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Mobility refers to our ability to move about to obtain resources and basic needs, connect with community and participate in commerce. This can refer to our ability to move about our homes, as well as our ability to travel short or long distances. Some people have independent mobility – the ability to move about their homes free from support, while other people need support in varying degrees. This can include the use of mobility devices such as wheelchairs, walkers, or canes, or even physical support from other people, such as caregivers or nurses. Our mobility needs can change over time depending on our age and abilities. Mobility also refers to various modes of transportation that allow us to travel. Transportation options might include independently operated vehicles such as bicycles or cars and trucks, or public transportation options such as buses, trains and airplanes. It’s important for human thriving for all types of mobility devices and transportation options to be available in every community. In addition, it’s important for the built environment (such as sidewalks, roads and bridges) to accommodate people of all abilities, and empower people to travel where they need to go. 


Signs of Optimal Health & Wellness

Indicators of thriving: 

  • Feeling free and empowered to meet basic needs, connect with community and pursue own goals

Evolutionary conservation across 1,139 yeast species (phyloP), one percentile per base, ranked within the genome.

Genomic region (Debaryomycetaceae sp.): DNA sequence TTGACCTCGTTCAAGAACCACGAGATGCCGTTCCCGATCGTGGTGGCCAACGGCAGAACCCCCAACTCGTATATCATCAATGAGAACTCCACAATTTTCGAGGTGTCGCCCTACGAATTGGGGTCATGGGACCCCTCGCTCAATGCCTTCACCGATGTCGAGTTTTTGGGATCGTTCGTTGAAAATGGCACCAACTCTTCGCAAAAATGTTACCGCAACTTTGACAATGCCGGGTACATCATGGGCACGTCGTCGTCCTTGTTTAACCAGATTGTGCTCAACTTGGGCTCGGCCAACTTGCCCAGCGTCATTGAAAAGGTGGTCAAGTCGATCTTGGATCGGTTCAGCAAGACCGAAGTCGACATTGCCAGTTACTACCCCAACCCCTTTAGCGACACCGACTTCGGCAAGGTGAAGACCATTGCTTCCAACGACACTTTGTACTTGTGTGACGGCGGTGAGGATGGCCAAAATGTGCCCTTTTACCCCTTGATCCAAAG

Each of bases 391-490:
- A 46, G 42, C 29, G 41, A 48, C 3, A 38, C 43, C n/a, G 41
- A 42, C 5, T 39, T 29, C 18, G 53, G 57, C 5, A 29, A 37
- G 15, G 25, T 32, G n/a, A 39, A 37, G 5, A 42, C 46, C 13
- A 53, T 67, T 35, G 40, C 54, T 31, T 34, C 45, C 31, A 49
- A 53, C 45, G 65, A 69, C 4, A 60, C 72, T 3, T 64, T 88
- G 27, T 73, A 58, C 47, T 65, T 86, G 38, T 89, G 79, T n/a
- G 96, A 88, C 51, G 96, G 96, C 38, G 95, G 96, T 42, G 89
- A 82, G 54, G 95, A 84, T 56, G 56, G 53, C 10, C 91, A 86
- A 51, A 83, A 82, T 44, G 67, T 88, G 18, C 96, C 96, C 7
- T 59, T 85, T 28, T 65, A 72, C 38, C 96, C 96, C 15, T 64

• Confident in the ability to obtain resources and meet basic needs at home independently or with the support of another person or device
  • Confident in the ability to travel short and long distances using transportation options that best suites one’s own needs
  • Aware of the ability for all people in the community to move about neighborhoods  on sidewalks that are both conducive to walking and the use of wheelchair or other mobility devices
  • Knowledge of  bike lanes and non-motorized vehicle pathways

Warning Signs

Indicators of warning:

  • Feelings of isolation or barriers to meeting one’s own needs or participating in the community
  • Increased stress, anxiety or depression
  • Inability to travel short or long distances
  • Increased substance use or addictions
  • Loss of desire to pursue personal goals
  • Engagement in criminal activities
  • Inability to meet basic health care needs
  • Overall decline in physical, mental, spiritual or emotional health


Being able to move about one’s own home and neighborhood, as well as travel when needed is an important part of maintaining physical, mental, spiritual and emotional health. When warning signs are present, it’s important to seek support. For at-home mobility, this can come in the form of physical therapy, securing mobility devices or engaging the services of caregivers. For transportation options, this might mean getting a bicycle, purchasing a car, or using public transportation. It’s important to evaluate your own mobility needs, and find resources that are best for you. 




  • Use pedestrian/wheelchair accessible pathways when possible to help increase physical activity on a daily basis
  • Make use of bicycles and public transportation options that can help improve physical activity and reduce pollution
  • Find cars or trucks that have zero or limited emissions


All people deserve mobility options that best meet their needs. Get the support you need. 




If you or someone you know is unable to move:

  • Dial 911; or
  • Go the nearest hospital emergency room





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